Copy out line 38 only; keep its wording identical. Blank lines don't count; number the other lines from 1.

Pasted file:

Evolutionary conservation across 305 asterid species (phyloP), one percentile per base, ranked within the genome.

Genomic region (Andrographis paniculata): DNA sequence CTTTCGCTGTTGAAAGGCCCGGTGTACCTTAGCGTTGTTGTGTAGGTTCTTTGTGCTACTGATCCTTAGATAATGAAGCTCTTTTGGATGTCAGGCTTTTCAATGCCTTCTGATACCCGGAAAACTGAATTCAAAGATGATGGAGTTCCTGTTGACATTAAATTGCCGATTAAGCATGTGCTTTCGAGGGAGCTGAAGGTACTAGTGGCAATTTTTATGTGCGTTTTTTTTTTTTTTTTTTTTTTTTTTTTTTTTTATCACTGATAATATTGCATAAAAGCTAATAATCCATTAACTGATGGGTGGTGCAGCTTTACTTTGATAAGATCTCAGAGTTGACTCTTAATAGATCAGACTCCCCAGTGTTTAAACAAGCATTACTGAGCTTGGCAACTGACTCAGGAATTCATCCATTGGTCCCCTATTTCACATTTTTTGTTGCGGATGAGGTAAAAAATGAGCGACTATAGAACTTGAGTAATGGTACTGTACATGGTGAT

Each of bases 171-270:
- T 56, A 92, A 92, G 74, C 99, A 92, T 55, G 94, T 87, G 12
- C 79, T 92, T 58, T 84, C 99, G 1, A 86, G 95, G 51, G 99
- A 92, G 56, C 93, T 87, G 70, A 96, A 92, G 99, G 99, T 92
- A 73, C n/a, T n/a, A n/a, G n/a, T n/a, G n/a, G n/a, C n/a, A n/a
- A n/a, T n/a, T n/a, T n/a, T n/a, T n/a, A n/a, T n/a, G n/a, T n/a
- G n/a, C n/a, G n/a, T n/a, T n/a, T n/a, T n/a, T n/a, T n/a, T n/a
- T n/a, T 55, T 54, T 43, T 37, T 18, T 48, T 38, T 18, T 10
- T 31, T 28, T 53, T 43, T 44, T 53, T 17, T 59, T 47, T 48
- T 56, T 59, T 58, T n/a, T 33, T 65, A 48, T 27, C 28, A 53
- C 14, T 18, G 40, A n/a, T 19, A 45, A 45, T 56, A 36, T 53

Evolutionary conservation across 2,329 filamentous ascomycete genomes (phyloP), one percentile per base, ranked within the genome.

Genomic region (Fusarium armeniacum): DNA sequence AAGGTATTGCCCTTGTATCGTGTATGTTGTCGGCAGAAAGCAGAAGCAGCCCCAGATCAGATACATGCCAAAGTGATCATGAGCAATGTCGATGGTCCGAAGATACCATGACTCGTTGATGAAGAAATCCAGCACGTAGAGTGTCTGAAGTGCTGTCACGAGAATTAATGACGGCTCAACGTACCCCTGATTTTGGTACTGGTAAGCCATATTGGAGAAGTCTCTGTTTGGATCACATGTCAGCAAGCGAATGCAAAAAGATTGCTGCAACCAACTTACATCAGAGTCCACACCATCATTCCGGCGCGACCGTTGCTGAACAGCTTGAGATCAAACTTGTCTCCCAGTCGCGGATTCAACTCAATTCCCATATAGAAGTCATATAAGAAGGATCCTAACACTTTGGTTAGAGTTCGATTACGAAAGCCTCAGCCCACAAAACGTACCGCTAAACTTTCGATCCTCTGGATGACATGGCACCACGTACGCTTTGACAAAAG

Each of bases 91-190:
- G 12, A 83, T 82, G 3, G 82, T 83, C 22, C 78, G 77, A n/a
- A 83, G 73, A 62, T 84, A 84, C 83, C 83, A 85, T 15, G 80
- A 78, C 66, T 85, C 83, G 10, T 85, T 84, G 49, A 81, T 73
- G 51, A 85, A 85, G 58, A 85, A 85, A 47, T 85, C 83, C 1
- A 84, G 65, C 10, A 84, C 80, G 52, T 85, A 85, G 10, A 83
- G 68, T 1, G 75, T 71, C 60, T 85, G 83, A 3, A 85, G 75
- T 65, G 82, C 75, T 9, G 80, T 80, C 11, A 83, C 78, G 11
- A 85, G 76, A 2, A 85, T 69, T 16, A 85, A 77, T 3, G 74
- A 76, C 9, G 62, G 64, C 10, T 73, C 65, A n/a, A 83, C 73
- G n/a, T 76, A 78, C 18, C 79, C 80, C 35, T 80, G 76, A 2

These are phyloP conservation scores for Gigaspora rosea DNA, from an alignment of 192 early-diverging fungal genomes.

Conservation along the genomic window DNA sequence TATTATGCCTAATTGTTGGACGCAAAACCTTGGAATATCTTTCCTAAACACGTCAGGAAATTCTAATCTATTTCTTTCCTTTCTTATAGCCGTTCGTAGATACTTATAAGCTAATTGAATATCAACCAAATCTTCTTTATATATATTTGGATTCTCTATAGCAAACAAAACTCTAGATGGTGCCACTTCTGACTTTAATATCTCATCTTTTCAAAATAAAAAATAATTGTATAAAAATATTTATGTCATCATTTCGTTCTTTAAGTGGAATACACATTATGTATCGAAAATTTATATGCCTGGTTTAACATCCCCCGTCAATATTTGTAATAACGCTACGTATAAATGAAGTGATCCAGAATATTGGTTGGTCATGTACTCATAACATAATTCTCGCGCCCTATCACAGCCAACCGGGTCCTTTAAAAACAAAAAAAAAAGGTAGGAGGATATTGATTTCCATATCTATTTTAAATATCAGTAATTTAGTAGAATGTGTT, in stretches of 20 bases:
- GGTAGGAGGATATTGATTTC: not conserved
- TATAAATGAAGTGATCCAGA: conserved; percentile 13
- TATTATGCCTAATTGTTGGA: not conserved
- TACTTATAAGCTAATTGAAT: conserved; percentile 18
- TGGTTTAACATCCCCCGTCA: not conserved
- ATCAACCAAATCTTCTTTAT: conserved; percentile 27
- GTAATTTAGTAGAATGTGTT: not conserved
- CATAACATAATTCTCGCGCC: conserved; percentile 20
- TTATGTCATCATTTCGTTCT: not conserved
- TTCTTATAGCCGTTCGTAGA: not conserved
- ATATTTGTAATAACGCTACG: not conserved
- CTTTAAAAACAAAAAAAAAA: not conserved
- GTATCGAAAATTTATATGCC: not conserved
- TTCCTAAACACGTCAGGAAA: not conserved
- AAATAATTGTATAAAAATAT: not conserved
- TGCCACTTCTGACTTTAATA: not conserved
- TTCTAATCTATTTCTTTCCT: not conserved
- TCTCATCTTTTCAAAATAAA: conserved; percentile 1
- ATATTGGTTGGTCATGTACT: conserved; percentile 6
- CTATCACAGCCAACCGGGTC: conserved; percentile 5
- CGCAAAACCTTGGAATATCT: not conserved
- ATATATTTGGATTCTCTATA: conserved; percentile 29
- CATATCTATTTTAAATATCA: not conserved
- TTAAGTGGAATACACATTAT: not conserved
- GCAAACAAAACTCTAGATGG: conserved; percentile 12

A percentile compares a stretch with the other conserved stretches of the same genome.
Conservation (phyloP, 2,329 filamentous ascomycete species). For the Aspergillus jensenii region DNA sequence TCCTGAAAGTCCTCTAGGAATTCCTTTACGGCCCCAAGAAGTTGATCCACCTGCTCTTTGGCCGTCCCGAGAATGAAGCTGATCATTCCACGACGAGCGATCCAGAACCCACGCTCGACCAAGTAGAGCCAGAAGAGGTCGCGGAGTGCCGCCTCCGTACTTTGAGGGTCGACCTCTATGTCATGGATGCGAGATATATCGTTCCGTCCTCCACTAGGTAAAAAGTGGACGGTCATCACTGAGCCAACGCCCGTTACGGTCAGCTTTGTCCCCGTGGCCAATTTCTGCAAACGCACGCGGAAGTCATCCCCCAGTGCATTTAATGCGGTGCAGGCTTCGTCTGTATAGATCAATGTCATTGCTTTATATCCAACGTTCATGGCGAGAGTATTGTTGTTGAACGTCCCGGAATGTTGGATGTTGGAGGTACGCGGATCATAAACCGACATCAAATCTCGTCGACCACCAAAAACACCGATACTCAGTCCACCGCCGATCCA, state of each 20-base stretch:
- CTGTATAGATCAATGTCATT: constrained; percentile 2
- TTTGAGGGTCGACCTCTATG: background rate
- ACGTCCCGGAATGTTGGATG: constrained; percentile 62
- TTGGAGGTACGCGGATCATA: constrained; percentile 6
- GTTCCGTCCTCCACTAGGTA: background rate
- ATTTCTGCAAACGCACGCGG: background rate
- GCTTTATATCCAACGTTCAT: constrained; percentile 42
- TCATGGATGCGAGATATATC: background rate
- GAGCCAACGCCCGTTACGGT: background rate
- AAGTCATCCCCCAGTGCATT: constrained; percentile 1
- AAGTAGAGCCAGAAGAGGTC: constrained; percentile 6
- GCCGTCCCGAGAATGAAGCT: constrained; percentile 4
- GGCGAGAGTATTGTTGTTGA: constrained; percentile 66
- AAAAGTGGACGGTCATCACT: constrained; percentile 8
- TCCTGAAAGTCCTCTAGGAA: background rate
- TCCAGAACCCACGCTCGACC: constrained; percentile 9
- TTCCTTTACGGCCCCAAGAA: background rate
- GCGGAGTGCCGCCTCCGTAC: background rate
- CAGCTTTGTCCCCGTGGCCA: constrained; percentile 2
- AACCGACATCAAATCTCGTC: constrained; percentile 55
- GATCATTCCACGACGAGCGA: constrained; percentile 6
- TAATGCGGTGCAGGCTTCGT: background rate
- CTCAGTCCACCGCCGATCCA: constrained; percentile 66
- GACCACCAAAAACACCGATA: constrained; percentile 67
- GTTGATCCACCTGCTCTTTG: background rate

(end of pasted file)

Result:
- TTCTTATAGCCGTTCGTAGA: not conserved